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<<  -- 3 --  Keith Bramich    PURE SERENDIPITY

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Two nights later, another concert given by Klapa 'Sufit' (a male voice folk group from Split) out-of-doors in the imaginatively lit Bateria-Museum (Gospina baterija or 'Our Lady's Battery', built for defence purposes by the Austrians, who inherited Vis from the British in 1815) featured Dalmatian a cappella songs. Nine men gave performances with audible connections to Russian folk music (in addition to the language -- Croatian and Russian are very similar), interspersed with readings in the Croatian language.

Klapa 'Sufit' from Split, performing in the Bateria-Museum, Vis Town. Photo © 2003 Keith Bramich
Klapa 'Sufit' from Split, performing in the Bateria-Museum, Vis Town. Photo © 2003 Keith Bramich

Later the same evening (19 July) Visko Kulturno 2003 presented 'Jazzy Nights' in Kut village -- classy performances from two groups -- the Matija Dedic Trio from Zagreb and the Ratko Divjak Band from Slovenia, which continued on into the night.

The Blue Cave, Bisevo, Croatia. Photo © 2003 Keith Bramich
The Blue Cave, Bisevo, Croatia. Photo © 2003 Keith Bramich

The 'Klapa' (Male Voice Choir) is a Dalmatian coastal phenomenon -- there's a group in most towns and villages. They mostly replace the older tradition of two-part singing by women. Many Klapa groups sing in the most surprising locations, with impromptu concerts often purely for the singers' own pleasure. The following day, on a visit to the tiny nearby Island of Bisevo with its amazing Blue Cave (Modra Spilja), lit purely by reflected sunlight coming from under the water and accessible only by boat, I heard and saw another, smaller, group of four, dressed only in bathing trunks, singing whilst standing in the sea at Porat, a small picturesque cove, followed by more songs in a bar adjoining the beach. This same group appeared in another bar in Vis Town on the same evening, appreciated by locals and tourists alike, and seemed never to tire of singing.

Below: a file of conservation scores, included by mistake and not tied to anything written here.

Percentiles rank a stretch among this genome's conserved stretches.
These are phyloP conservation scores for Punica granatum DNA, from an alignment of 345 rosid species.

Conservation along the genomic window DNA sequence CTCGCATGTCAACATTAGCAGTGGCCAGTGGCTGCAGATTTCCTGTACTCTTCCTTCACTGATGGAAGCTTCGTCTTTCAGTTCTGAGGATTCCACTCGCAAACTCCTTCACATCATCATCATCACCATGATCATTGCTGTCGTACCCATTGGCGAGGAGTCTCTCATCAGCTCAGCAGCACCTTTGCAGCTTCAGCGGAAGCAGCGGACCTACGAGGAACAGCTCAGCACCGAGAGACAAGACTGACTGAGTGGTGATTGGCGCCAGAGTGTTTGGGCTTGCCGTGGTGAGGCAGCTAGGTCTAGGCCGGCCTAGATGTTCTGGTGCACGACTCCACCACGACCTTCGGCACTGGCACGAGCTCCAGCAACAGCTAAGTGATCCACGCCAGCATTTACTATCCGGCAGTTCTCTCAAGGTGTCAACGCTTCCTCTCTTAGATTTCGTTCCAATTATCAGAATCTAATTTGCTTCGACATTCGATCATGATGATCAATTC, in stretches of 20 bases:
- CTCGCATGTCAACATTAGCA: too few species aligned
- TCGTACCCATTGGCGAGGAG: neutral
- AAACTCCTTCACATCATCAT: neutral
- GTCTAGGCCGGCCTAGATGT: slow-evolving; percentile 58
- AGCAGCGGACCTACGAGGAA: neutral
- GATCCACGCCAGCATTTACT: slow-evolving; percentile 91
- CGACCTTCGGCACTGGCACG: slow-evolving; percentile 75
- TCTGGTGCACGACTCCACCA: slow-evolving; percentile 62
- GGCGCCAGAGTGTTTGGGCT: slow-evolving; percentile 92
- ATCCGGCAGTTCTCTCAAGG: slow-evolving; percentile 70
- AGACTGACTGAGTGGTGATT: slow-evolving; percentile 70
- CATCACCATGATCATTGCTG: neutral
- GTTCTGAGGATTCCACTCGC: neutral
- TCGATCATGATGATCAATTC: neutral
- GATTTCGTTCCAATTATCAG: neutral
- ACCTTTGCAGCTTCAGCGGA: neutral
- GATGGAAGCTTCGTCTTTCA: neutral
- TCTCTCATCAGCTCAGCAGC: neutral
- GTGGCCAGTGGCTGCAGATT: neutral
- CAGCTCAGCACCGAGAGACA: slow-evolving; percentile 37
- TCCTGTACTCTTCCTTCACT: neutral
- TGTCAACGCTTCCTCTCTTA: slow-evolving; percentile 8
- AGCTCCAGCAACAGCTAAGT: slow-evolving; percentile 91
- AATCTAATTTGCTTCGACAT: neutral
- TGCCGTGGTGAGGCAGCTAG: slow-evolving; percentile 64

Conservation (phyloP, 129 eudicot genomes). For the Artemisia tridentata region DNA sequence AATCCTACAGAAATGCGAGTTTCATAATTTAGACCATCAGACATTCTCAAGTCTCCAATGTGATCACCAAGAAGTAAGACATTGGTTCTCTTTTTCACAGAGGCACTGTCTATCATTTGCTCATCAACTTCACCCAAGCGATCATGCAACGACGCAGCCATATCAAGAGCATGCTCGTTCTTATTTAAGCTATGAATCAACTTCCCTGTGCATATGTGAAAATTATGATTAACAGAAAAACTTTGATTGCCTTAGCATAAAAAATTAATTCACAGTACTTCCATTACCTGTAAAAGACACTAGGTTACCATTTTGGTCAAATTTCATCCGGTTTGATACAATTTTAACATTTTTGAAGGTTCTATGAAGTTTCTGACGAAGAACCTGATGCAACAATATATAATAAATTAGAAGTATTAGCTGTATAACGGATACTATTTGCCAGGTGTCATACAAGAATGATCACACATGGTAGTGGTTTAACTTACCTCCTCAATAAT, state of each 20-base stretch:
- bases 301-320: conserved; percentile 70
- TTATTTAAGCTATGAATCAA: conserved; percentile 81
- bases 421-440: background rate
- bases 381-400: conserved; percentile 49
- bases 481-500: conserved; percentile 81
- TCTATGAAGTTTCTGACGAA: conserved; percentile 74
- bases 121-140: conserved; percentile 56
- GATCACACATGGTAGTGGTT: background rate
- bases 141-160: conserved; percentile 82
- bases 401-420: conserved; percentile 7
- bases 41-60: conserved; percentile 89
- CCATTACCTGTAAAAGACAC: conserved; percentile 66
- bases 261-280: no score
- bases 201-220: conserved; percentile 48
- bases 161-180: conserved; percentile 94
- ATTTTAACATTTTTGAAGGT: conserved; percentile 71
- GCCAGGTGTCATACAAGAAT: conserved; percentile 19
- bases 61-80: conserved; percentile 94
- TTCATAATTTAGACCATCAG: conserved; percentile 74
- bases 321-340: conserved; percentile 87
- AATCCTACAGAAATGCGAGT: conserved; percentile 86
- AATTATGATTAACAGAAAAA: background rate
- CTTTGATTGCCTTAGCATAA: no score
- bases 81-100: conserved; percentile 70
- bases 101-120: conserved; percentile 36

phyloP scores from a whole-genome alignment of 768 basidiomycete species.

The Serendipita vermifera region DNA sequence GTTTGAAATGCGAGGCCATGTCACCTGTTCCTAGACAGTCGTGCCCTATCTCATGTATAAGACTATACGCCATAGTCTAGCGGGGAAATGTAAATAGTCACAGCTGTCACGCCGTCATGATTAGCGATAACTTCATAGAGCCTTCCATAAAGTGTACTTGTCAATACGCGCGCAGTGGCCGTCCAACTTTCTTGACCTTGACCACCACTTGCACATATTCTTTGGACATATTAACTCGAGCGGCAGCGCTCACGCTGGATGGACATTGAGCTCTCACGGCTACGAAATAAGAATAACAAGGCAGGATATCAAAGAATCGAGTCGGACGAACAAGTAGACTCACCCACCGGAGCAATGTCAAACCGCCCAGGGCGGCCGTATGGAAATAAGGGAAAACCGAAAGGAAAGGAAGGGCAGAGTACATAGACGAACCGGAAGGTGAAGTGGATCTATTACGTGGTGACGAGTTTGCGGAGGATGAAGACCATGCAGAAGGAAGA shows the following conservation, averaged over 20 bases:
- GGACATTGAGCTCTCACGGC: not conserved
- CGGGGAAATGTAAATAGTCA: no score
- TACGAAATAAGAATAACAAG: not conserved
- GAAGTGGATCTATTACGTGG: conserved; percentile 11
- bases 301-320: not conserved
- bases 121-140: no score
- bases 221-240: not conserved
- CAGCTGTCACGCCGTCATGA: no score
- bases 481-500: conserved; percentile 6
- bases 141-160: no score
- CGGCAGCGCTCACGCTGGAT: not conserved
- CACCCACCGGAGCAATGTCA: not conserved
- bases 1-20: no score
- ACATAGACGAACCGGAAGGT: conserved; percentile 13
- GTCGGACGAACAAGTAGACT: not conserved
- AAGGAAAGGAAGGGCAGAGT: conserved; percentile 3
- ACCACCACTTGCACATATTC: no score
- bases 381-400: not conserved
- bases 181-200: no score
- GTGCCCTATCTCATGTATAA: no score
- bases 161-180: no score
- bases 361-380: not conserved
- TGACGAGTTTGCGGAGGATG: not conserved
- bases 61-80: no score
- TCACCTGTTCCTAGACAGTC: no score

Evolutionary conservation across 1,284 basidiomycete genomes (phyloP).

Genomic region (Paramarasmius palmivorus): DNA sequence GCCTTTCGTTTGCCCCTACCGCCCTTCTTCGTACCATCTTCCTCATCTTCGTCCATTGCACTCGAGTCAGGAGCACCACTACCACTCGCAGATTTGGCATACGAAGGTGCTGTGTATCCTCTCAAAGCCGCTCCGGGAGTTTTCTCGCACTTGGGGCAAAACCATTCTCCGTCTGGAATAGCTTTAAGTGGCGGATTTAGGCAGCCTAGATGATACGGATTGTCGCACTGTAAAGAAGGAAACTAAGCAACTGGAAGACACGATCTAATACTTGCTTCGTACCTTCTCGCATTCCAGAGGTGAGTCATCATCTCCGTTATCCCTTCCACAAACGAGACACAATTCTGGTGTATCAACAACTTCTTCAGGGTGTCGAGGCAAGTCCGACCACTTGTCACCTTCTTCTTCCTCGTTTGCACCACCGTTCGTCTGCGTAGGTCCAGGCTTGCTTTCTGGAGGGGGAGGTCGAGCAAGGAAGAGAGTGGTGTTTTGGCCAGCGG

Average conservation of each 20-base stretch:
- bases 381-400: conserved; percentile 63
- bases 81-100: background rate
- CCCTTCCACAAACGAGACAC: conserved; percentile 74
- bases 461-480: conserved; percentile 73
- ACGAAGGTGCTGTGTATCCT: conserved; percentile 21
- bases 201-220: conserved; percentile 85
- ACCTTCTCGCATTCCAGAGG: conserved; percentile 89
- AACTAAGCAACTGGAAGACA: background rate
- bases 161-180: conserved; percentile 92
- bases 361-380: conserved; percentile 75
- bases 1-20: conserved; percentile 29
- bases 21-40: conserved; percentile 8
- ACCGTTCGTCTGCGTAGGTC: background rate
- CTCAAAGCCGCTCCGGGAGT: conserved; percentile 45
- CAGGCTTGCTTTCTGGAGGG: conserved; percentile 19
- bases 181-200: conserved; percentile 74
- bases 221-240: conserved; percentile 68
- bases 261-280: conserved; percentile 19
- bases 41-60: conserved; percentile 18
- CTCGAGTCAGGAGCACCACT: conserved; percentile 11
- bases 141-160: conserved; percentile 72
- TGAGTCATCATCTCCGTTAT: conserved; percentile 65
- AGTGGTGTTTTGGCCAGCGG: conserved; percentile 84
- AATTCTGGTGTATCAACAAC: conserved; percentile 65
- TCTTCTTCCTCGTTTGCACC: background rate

'Guarding' the entrance to the Blue Cave on Bisevo, a lady (in the small blue boat with her dog) collects tickets from tourists as they enter the cave. Photo © 2003 Keith Bramich
'Guarding' the entrance to the Blue Cave on Bisevo, a lady (in the small blue boat with her dog) collects tickets from tourists as they enter the cave. Photo © 2003 Keith Bramich

Bisevo, inhabited only during the summer holiday season, is slightly further from the Dalmatian coast than Vis, and is accessible most easily by small boat from the town of Komiza on Vis. The Blue Cave is well worth the visit -- it's been a magnet for tourists since the 1880s when an artist from Vienna, Eugen von Ransonnet-Villet, widened the entrance to the cave, making it possible to enter with a small boat. It's possible to stay on the island, which has a hotel and a few other buildings, plus at least one other cove, but any music-making you might hear on Bisevo will be pure serendipity.

Looking out to sea towards Bisevo from Komiza. Photo © 2003 Keith Bramich
Looking out to sea towards Bisevo from Komiza. Photo © 2003 Keith Bramich

 

Copyright © 17 August 2003 Keith Bramich, Worcestershire, UK

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KEITH BRAMICH AT THE DUBROVNIK SUMMER FESTIVAL

CANTUS

SPLIT SUMMER FESTIVAL

KLAPA 'SUFIT'

THE ISLAND OF VIS

'PILGRIMAGE TO BISEVO BEAUTY'

JOSIP BROZ TITO

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